Why are feminist movements categorized as waves? Certainly there have always been individual female innovators and small groups that have accomplished great progressive acts. But the wave signifies a momentous involvement by the feminist population. And just as a wave collects sand and particles, the feminist wave picks up and includes multiple issues important to women in each particular time period.
There is an easily identifiable first wave of feminism during the late 1800s and early 1900s, when women joined the abolitionist movement and suffragists rallied for women’s right to vote. Although women before this time were making strides to become a “first” woman in many areas such as literature, the first wave is recognized as the first large-scale organized movement.
The second wave occurred during the 1960s and 1970s, and was intricately intertwined with the civil rights movement. This time in history is when women’s liberation was becoming more accessible as women were increasing their numbers in the work force and at colleges. Gendered inequalities and pro-choice/pro-life issues were brought to the attention of mainstream America.
Some feminists are hesitant to embrace a distinct and unique third wave of feminism.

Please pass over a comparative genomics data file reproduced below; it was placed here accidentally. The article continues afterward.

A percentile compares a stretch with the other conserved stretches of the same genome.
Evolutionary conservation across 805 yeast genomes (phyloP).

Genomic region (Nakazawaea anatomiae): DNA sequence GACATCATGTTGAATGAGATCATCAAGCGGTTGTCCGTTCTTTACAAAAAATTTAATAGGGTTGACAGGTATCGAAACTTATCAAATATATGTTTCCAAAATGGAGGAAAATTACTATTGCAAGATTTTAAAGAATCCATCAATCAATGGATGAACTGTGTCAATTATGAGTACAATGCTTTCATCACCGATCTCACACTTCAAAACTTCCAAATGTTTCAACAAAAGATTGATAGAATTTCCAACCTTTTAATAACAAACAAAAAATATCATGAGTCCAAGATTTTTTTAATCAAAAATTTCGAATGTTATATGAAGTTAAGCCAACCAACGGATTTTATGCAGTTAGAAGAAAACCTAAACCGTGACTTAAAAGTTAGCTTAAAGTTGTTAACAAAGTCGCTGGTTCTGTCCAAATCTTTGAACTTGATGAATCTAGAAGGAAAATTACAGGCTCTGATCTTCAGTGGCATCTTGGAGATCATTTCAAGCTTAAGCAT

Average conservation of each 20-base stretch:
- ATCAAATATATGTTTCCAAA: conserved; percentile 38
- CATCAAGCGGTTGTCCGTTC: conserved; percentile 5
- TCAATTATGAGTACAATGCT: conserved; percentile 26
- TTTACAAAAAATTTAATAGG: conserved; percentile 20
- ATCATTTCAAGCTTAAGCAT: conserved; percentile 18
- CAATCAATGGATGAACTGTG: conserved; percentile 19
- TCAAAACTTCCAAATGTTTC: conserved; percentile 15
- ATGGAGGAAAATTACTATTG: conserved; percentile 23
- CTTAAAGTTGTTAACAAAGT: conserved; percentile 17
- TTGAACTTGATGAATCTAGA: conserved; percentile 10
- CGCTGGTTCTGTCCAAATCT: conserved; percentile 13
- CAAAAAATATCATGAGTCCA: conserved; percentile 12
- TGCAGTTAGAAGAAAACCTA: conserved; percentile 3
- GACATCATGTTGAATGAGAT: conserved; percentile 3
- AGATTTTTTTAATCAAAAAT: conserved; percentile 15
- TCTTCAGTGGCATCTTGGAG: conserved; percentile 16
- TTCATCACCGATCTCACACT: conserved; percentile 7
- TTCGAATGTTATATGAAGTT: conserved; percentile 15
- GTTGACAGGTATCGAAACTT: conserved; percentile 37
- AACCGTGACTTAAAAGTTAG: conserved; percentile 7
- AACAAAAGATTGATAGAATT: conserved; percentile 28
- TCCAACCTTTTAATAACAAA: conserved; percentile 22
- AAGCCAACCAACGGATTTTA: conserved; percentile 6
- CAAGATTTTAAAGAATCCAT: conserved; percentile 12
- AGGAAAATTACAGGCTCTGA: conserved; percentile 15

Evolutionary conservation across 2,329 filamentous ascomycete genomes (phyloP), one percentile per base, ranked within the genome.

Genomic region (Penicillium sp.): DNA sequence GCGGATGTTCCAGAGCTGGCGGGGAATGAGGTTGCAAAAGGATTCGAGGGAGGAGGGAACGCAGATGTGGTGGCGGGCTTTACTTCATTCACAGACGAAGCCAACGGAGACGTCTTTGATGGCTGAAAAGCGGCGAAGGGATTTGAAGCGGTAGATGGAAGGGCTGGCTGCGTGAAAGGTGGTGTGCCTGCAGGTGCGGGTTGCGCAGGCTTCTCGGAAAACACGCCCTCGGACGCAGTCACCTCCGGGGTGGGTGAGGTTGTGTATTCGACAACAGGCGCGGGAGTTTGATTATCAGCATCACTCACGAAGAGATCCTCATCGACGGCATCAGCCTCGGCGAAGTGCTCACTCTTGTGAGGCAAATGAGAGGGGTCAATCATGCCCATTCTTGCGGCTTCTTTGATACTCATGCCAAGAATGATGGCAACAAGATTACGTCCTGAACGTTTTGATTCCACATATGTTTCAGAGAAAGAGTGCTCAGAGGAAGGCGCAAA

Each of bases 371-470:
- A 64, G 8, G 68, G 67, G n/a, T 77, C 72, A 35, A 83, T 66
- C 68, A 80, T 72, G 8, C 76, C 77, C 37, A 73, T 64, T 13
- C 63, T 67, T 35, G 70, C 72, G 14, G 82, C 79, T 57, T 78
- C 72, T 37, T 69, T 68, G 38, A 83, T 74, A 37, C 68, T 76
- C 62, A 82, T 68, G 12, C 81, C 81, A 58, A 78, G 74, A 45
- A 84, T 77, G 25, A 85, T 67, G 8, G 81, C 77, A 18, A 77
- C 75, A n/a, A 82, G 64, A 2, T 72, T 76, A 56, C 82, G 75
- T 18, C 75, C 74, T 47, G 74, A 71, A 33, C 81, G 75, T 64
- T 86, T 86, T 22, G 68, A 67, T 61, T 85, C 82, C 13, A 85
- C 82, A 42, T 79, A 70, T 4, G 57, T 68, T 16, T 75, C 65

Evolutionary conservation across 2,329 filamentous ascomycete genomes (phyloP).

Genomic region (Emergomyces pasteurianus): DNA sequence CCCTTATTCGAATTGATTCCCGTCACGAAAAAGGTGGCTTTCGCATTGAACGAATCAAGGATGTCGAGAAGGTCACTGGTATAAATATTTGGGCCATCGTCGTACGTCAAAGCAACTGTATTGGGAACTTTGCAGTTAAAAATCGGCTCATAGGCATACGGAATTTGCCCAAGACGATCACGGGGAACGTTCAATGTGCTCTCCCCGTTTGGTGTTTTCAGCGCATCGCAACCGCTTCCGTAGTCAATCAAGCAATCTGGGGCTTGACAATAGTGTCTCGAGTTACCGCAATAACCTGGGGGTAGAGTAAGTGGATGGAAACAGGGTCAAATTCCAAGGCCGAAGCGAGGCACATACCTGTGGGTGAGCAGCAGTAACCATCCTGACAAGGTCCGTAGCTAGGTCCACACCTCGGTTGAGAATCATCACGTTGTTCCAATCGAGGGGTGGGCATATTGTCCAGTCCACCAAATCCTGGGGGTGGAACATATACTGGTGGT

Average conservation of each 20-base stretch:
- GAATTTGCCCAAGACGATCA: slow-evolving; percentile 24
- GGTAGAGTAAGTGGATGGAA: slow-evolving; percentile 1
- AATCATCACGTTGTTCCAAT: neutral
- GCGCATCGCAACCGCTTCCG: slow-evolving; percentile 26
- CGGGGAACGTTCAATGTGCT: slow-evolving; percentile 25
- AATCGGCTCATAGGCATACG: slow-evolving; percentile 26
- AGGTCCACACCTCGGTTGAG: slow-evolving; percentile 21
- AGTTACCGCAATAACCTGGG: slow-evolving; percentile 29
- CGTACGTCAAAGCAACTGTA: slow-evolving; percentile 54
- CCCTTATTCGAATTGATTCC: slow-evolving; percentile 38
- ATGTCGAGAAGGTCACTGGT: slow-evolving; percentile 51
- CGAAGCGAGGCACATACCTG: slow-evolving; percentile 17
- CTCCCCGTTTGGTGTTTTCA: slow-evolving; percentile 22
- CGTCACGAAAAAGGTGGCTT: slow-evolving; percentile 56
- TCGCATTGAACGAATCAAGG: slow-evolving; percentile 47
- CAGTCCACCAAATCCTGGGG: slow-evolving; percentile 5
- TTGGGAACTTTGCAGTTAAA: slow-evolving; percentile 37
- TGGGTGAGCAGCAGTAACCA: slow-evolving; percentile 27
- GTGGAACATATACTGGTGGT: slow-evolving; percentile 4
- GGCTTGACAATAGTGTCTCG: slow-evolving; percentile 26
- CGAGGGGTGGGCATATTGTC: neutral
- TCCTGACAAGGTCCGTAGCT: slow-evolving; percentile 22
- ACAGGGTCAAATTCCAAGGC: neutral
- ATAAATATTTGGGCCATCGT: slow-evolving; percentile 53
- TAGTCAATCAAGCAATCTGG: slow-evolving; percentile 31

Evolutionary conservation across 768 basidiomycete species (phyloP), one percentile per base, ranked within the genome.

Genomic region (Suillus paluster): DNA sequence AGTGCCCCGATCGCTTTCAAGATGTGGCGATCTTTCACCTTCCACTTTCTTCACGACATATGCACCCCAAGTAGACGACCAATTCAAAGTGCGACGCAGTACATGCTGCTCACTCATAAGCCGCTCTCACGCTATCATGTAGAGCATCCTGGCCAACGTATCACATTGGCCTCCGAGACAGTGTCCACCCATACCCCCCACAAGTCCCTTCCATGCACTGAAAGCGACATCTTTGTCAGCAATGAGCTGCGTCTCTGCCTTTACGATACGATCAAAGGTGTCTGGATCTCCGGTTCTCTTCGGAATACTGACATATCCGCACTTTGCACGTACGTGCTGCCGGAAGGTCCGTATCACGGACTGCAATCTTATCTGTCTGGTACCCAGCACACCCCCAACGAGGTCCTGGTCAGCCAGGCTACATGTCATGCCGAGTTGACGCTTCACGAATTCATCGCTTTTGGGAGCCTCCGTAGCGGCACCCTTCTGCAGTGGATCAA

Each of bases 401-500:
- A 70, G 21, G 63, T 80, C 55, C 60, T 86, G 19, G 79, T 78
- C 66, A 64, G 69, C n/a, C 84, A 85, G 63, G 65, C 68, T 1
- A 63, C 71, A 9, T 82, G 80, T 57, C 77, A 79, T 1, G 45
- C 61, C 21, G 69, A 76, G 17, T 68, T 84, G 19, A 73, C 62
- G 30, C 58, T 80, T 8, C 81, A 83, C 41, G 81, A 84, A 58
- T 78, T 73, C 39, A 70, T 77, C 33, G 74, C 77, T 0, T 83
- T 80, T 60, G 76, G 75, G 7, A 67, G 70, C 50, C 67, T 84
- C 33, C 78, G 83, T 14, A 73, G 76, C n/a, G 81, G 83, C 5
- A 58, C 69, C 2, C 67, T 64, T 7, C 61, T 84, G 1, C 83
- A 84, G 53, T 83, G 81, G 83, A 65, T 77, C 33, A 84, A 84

Let’s face it. It is easy to remain in the safe harbor of familiarity. But change has come and women today face unique topics relevant to this modern environment.
Technological advancements in recent decades have made theworld theoretically smaller. This worldwide unity has created an all-inclusive sisterhood for women. Many women’s issues that were formerly more geographically separated, such as the practice of female genital cutting and the international sex/slave trade, are now able to be addressed by an international audience of women.
The ability to network internationally allows female activists to engage in employment opportunities, research and academic achievements across oceans and continents.
Women are now on the brink of outnumbering men in the work force, and females are becoming more prominent in political positions. The sheer magnitude of this third wave may be more appropriately categorized as a tsunami. Join the fun and catch the wave.
Dianne McDonald is a working mother who lives in Marshfield with her husband and five kids.